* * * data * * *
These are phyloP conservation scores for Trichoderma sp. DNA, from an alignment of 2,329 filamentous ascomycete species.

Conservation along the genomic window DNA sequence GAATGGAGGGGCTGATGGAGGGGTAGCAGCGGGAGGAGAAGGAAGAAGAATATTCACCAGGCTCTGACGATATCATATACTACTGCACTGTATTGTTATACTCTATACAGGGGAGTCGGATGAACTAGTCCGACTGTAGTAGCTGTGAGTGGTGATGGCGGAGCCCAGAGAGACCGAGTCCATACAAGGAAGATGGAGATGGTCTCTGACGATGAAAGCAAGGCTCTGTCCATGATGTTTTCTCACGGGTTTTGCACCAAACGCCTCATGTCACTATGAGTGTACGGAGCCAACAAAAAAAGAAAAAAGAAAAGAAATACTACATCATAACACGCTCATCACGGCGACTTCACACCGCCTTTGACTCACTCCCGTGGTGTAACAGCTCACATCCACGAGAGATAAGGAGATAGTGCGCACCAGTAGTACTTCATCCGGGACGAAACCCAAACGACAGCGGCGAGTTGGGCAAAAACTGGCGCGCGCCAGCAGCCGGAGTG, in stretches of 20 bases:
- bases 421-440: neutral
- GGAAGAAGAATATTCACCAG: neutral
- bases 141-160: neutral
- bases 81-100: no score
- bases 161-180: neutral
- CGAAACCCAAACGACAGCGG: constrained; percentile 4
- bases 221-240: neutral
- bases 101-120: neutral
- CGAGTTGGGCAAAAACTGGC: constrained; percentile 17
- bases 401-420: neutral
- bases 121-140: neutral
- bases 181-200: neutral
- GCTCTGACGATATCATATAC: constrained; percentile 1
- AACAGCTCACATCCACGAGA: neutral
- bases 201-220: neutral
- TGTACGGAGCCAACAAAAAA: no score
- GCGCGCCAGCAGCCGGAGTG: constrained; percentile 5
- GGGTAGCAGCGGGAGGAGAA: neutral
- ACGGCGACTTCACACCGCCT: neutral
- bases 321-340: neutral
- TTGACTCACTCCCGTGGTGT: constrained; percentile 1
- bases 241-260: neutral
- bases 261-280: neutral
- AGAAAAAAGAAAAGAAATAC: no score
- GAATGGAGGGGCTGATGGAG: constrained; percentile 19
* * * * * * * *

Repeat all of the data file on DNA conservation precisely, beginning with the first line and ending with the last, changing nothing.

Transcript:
These are phyloP conservation scores for Trichoderma sp. DNA, from an alignment of 2,329 filamentous ascomycete species.

Conservation along the genomic window DNA sequence GAATGGAGGGGCTGATGGAGGGGTAGCAGCGGGAGGAGAAGGAAGAAGAATATTCACCAGGCTCTGACGATATCATATACTACTGCACTGTATTGTTATACTCTATACAGGGGAGTCGGATGAACTAGTCCGACTGTAGTAGCTGTGAGTGGTGATGGCGGAGCCCAGAGAGACCGAGTCCATACAAGGAAGATGGAGATGGTCTCTGACGATGAAAGCAAGGCTCTGTCCATGATGTTTTCTCACGGGTTTTGCACCAAACGCCTCATGTCACTATGAGTGTACGGAGCCAACAAAAAAAGAAAAAAGAAAAGAAATACTACATCATAACACGCTCATCACGGCGACTTCACACCGCCTTTGACTCACTCCCGTGGTGTAACAGCTCACATCCACGAGAGATAAGGAGATAGTGCGCACCAGTAGTACTTCATCCGGGACGAAACCCAAACGACAGCGGCGAGTTGGGCAAAAACTGGCGCGCGCCAGCAGCCGGAGTG, in stretches of 20 bases:
- bases 421-440: neutral
- GGAAGAAGAATATTCACCAG: neutral
- bases 141-160: neutral
- bases 81-100: no score
- bases 161-180: neutral
- CGAAACCCAAACGACAGCGG: constrained; percentile 4
- bases 221-240: neutral
- bases 101-120: neutral
- CGAGTTGGGCAAAAACTGGC: constrained; percentile 17
- bases 401-420: neutral
- bases 121-140: neutral
- bases 181-200: neutral
- GCTCTGACGATATCATATAC: constrained; percentile 1
- AACAGCTCACATCCACGAGA: neutral
- bases 201-220: neutral
- TGTACGGAGCCAACAAAAAA: no score
- GCGCGCCAGCAGCCGGAGTG: constrained; percentile 5
- GGGTAGCAGCGGGAGGAGAA: neutral
- ACGGCGACTTCACACCGCCT: neutral
- bases 321-340: neutral
- TTGACTCACTCCCGTGGTGT: constrained; percentile 1
- bases 241-260: neutral
- bases 261-280: neutral
- AGAAAAAAGAAAAGAAATAC: no score
- GAATGGAGGGGCTGATGGAG: constrained; percentile 19